Ashley Milner Class

Q&A with UM School of Education Professor Dr. Ashley Milner

Kathy DeanEducation, Faculty Q&A, News

During the first four years of life, a child’s brain develops faster than at any other time in their life. That’s why teaching young children, beginning with birth, is the most important thing we can do as parents and teachers, says Dr. Ashley Milner, associate professor of education in the School of Education at the University of Mobile.

“We must educate society on the value of caregivers and teachers who work with young children and elevate these careers,” Milner says. She does this by preparing college students at the University of Mobile to become the teachers that young children need in order to thrive.

She teaches courses that focus on child and social development, along with courses on methods of teaching math, science and social studies in the elementary school. We asked Milner what it means to teach at a Christian university where students can “Know and Be Known.”

Q: We say UM offers “Higher Education for a Higher Purpose” where students can “Know and Be Known.” What does that mean to you? 

A:  This means the University of Mobile offers students a comprehensive education that prepares them to serve others as Christ serves us. We encourage all students to be confident in themselves and spread their light to all they encounter. This also means that students are known for their unique personalities and gifts at UM due to our small, family-like campus.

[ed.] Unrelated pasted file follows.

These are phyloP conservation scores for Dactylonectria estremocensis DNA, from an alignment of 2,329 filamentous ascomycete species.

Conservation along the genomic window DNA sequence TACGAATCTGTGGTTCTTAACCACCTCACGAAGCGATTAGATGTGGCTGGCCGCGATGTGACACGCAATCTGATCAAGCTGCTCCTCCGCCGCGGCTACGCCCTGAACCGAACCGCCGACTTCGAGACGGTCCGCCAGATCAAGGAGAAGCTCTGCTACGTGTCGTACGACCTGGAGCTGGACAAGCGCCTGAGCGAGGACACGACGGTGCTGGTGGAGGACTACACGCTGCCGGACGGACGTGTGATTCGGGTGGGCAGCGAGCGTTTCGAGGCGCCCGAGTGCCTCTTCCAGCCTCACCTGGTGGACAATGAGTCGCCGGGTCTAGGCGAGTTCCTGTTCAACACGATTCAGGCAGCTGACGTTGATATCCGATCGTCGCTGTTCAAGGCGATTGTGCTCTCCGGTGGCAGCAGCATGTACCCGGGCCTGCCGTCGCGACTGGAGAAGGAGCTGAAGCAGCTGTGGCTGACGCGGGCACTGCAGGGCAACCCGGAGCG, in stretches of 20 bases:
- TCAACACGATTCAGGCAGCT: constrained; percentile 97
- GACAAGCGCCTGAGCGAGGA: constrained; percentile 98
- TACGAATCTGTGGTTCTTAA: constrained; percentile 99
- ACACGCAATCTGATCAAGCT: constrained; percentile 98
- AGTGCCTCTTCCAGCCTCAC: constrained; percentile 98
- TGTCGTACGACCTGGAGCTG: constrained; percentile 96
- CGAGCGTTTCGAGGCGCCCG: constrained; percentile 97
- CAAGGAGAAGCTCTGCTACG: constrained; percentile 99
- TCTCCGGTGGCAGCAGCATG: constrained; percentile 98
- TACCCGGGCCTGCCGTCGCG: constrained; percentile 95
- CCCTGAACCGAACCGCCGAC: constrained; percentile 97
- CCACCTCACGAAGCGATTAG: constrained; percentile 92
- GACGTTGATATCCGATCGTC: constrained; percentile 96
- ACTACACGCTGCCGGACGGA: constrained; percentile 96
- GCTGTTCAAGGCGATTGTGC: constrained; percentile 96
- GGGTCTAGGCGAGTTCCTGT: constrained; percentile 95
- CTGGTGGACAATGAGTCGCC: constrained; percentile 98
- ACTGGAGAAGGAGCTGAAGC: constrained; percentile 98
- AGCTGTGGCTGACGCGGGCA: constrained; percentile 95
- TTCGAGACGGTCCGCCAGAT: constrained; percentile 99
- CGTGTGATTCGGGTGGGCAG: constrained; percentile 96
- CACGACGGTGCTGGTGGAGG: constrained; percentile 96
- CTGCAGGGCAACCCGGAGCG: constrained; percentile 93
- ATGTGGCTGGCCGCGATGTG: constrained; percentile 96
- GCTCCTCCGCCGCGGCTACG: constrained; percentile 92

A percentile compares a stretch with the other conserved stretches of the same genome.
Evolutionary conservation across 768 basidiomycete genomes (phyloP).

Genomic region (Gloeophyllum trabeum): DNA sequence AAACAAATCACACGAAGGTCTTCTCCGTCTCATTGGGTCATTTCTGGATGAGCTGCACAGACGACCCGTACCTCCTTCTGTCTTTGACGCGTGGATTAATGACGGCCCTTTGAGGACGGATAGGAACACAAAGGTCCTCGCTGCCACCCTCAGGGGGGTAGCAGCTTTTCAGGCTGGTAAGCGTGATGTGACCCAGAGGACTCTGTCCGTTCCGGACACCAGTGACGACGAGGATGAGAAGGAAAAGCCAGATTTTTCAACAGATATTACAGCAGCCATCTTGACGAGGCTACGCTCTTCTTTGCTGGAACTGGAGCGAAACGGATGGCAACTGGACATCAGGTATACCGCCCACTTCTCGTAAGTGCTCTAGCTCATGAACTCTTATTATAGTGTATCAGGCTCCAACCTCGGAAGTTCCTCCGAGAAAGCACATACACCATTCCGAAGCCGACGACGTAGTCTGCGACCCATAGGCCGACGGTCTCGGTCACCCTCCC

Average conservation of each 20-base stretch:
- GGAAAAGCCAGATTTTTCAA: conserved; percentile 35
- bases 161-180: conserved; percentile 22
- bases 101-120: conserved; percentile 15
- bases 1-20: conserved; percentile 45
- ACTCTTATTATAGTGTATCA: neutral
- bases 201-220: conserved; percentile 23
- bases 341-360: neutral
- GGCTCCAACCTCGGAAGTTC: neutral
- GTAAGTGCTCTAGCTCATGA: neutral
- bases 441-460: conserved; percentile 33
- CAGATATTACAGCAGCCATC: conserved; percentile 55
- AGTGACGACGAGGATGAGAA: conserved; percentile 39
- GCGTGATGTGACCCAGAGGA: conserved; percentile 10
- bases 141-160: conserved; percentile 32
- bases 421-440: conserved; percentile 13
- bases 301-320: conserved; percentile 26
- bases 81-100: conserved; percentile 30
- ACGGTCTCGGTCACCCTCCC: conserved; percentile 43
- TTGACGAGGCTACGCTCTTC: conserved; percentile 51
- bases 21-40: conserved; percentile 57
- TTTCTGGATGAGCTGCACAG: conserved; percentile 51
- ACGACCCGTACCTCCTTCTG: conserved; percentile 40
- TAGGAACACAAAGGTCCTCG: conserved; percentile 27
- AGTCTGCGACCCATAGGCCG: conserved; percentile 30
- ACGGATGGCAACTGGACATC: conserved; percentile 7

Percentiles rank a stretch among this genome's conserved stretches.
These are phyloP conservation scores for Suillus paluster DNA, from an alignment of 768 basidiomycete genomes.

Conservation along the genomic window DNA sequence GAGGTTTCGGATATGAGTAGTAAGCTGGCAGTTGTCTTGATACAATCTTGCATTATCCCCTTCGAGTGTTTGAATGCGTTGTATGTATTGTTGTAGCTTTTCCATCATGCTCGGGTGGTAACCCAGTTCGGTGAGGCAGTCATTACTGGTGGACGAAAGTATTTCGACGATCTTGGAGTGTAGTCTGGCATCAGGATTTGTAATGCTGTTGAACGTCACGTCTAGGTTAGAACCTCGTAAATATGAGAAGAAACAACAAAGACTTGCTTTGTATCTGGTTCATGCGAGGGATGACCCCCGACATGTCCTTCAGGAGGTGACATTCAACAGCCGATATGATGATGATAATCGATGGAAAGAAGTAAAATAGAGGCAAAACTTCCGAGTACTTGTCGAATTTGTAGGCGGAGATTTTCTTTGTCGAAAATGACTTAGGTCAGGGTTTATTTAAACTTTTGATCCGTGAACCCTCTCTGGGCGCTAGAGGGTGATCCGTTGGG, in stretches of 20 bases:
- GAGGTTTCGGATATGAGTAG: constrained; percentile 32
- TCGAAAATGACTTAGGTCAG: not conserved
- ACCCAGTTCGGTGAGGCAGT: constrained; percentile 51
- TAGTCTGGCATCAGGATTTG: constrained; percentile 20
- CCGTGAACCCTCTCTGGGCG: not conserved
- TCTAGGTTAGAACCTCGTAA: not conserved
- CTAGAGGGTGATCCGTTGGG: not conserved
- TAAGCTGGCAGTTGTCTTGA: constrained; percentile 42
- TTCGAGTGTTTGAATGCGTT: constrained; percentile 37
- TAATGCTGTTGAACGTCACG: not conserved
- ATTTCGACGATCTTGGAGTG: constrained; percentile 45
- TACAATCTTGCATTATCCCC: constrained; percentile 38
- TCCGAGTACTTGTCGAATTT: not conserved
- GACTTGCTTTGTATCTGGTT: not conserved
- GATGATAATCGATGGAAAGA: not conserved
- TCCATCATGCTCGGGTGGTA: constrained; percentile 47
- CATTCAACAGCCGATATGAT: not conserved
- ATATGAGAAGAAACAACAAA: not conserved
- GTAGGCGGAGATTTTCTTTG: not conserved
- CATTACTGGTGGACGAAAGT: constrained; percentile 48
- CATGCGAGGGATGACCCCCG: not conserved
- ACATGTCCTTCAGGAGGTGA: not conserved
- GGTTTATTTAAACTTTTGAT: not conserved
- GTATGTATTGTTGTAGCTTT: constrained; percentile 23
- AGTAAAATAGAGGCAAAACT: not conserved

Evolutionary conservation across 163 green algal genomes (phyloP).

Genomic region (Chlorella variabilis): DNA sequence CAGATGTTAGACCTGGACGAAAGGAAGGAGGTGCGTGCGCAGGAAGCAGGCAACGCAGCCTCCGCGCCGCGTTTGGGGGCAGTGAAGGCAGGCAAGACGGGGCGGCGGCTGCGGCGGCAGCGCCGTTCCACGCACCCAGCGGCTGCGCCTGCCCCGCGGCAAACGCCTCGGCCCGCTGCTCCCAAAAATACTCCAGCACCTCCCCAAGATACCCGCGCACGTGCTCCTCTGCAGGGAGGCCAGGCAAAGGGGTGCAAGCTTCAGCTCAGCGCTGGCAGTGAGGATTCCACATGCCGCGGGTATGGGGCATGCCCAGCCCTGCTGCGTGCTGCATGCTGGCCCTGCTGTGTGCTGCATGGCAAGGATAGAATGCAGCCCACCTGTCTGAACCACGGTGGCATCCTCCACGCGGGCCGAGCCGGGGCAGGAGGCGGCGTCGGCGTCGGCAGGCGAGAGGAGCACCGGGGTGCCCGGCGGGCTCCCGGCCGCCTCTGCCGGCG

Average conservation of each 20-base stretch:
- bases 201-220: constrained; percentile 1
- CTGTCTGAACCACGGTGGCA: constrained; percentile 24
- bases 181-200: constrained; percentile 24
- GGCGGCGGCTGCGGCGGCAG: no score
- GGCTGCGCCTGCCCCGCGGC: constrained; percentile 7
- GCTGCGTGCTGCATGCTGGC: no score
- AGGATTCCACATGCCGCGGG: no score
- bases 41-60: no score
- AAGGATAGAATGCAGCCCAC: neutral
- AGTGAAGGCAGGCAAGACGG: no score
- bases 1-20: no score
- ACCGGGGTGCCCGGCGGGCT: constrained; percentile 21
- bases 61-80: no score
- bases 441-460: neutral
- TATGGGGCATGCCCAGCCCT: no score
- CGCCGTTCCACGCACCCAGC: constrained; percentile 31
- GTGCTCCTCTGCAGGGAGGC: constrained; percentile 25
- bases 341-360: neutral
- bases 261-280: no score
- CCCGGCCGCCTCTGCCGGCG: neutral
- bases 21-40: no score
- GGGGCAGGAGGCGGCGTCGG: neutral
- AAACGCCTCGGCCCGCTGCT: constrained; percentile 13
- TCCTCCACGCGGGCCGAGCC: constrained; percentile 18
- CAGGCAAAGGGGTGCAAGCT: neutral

Q: What is your background?

A: I served 27 years with the Baldwin County Public School System in different capacities – first grade teacher, third grade teacher, gifted education specialist and school psychometrist. My undergraduate degree is in Early Childhood & Elementary Education from Charleston Southern University. My master’s degree is in Elementary Education from UM. My specialist degree is in Educational Leadership from the University of West Florida and my doctorate is in Curriculum & Instruction from the University of West Florida. I also hold certification in Gifted Education and School Psychometry from the University of South Alabama.

Q: What was your dissertation topic?

A: My dissertation focused on the role and responsibilities of school psychologists and psychometrists in the special education identification process. This topic drew my interest because school psychologists and psychometrists play a critical role in the identifying students who are in need of special education services.

Q: What are some benefits of UM’s School of Education programs?

A: Our degree programs in Early Childhood and Elementary Education provide students with hands-on opportunities to work with children in a variety of school settings, beginning in their sophomore year of coursework. Small classes allow professors and instructors to provide students with individual support and mentorship. 

Q: What do you like most about UM?

A: I love that I know my students and have time to mentor them individually as they complete their coursework.